Clinical Decision Ambiguity and Conflicts of Interest in Interventional Cardiology Decision-Making
Tinglong Dai, PhD Assistant Professor; Johns Hopkins University, Carey Business School, Baltimore, MD, USA
Cardiovascular disease is the leading cause of death in the United States, and coronary artery disease (CAD) is the major underlying culprit. Percutaneous coronary intervention (PCI) has proven to be beneficial to patients with acute coronary syndrome, but its benefit to stable CAD patients is more nuanced. Indeed, unnecessary PCIs for stable CAD patients have contributed to wasteful health spending and, in certain cases, to patient harm. In this paper, we seek to understand the decision-making of PCIs by modeling both clinical considerations (i.e., clinical decision ambiguity) and non-clinical motives (i.e., conflicts of interest) in a physician’s mental accounting process. The decision-making of PCIs can be solely based on the physician’s reading of a coronary angiogram, or in conjunction with an advanced test such as fractional flow reserve (FFR). In the case of angiogram-guided decision-making, we find that the existence of conflicts of interest drives more inappropriate PCI procedures. In addition, clinical decision ambiguity amplifies such an effect. In the case with the option of an advanced test, we characterize the physician’s decision rule in ordering the advanced test: under a low level of conflicts of interest, the physician orders the advanced test when decision ambiguity is sufficiently high; under a high level of conflicts of interest, however, the physician may find it optimal to order the advanced test when the decision ambiguity is sufficiently low. Our results also allude to a technological approach to addressing the ethical conundrum emerging out of the interaction between clinical decision ambiguity and conflicts of interest.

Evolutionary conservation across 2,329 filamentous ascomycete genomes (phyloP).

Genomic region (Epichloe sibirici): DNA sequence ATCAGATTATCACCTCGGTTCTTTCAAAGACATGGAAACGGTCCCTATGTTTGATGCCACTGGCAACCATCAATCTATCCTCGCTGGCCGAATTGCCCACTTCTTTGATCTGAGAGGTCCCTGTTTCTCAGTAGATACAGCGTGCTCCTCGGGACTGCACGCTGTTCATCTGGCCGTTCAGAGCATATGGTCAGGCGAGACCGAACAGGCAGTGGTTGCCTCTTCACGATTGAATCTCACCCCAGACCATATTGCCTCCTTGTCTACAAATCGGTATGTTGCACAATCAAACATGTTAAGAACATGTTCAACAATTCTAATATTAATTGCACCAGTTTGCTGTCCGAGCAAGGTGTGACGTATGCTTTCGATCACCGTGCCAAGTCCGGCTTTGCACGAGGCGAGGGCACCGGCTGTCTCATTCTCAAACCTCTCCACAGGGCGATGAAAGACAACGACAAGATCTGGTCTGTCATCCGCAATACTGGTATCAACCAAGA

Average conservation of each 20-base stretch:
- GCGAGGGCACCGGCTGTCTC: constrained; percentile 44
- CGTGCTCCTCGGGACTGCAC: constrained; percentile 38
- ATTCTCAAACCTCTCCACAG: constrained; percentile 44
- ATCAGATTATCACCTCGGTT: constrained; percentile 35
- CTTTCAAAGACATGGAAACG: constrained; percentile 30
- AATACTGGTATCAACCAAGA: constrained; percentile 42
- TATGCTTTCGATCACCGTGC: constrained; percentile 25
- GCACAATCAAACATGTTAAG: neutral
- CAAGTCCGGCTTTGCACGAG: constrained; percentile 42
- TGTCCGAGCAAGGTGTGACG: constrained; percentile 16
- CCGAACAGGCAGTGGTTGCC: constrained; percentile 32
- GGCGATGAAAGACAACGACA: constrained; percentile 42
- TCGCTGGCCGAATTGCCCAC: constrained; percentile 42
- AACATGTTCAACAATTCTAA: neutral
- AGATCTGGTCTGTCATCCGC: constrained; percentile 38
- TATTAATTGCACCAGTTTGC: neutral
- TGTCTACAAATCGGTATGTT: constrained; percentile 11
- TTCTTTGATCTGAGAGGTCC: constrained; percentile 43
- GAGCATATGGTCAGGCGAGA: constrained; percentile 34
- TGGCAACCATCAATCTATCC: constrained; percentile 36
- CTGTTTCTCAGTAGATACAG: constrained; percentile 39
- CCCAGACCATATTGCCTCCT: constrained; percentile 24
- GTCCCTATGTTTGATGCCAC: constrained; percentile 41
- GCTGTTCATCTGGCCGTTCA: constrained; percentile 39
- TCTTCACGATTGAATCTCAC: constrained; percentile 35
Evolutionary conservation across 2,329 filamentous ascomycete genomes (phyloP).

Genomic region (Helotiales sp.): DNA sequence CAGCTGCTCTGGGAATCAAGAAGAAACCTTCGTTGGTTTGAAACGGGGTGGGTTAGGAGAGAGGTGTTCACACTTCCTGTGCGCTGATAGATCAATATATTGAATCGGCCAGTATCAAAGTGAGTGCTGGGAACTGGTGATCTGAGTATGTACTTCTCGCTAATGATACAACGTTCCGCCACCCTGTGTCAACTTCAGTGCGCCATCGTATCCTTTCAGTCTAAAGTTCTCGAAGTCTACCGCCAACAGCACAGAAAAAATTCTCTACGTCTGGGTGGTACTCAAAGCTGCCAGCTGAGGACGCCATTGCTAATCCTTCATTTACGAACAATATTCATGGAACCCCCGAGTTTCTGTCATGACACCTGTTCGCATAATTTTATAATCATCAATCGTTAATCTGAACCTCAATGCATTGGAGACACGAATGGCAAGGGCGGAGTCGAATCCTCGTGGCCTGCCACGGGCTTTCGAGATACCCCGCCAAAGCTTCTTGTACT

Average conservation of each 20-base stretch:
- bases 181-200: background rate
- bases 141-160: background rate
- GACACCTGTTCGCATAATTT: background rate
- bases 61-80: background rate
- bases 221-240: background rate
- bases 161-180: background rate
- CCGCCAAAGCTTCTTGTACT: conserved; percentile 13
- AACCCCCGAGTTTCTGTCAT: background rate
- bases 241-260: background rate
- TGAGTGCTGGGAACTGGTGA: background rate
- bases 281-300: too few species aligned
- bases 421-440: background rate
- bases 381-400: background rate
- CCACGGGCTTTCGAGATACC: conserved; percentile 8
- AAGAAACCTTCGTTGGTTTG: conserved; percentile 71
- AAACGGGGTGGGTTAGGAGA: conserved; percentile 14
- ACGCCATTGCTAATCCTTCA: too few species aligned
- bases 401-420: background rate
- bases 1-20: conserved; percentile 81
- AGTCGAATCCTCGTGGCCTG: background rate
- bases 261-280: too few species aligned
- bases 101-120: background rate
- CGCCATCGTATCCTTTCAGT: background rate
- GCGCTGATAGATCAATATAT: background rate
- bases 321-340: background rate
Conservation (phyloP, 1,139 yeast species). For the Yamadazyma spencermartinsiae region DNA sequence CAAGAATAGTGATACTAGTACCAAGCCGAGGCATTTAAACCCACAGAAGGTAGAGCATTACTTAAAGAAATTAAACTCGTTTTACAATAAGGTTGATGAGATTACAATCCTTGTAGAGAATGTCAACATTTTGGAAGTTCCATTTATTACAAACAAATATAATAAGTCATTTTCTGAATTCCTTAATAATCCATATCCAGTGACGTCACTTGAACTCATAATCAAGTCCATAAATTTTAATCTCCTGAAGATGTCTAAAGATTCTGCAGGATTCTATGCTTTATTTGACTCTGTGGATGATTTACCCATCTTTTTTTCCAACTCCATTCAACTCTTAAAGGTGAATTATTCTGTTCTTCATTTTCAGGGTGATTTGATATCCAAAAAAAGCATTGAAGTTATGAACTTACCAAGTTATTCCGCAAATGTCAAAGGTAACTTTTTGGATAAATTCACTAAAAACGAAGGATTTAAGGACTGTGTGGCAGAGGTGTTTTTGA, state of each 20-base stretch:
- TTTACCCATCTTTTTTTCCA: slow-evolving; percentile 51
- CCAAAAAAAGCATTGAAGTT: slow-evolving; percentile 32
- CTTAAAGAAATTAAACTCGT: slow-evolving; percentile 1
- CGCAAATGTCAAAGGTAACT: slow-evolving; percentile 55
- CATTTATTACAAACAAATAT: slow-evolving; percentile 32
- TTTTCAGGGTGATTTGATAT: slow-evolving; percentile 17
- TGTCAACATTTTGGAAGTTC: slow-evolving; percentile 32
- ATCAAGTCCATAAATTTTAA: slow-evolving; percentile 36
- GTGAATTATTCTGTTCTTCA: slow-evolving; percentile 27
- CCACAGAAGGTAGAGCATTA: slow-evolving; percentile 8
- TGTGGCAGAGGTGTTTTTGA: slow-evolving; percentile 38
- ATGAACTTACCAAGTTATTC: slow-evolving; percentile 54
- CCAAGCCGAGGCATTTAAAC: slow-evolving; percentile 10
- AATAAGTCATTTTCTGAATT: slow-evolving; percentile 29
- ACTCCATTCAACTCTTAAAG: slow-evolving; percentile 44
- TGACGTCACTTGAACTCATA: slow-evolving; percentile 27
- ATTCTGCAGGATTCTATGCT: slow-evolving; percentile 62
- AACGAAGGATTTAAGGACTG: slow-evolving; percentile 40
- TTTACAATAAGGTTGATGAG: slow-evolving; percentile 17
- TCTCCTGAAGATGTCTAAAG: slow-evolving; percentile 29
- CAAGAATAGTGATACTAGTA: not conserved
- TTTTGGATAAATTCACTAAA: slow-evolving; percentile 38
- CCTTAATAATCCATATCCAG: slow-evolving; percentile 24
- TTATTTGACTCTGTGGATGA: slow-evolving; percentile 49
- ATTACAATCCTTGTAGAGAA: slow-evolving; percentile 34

This is a joint work with Chao-Wei Hwang, MD (Johns Hopkins Hospital) and Xiaofang Wang (Renmin Business School).
Tinglong Dai is an Assistant Professor of Operations Management at the Johns Hopkins University, Carey Business School. He received a PhD in Operations Management/Robotics (2013), jointly offered by Tepper School of Business and the Robotics Institute of Carnegie Mellon University, with a dissertation entitled “Incentives in U.S. Healthcare Operations.” He also received an MS in Industrial Administration from Carnegie Mellon in 2009, an MPhil in Industrial Engineering and Engineering Management from the Hong Kong University of Science and Technology in 2006, and a BEng in Automation from Tongji University in 2004.
Dr. Dai is the recipient of the 2012 POMS Best Paper in Healthcare Award, the 2012 INFORMS Pierskalla Runner Up Award for the Best Paper in Healthcare, and 2nd Place Award in the 2012 INFORMS Case and Teaching Materials Competition. He is a finalist in the 2014 Elwood S. Buffa Doctoral Dissertation Award, and the 2013 POMS College of Supply Chain Management Best Student Paper Competition. His research has been published in leading journals such as Management Science. He has been cited in MedPageToday.com, Baltimore Sun, and Maryland Daily Record. His research areas include incentives in healthcare operations, marketing-operations interfaces, and group decision and negotiation.
*Light refreshments will be served at 12:00pm
200 University Avenue West
Waterloo, ON N2L 3G1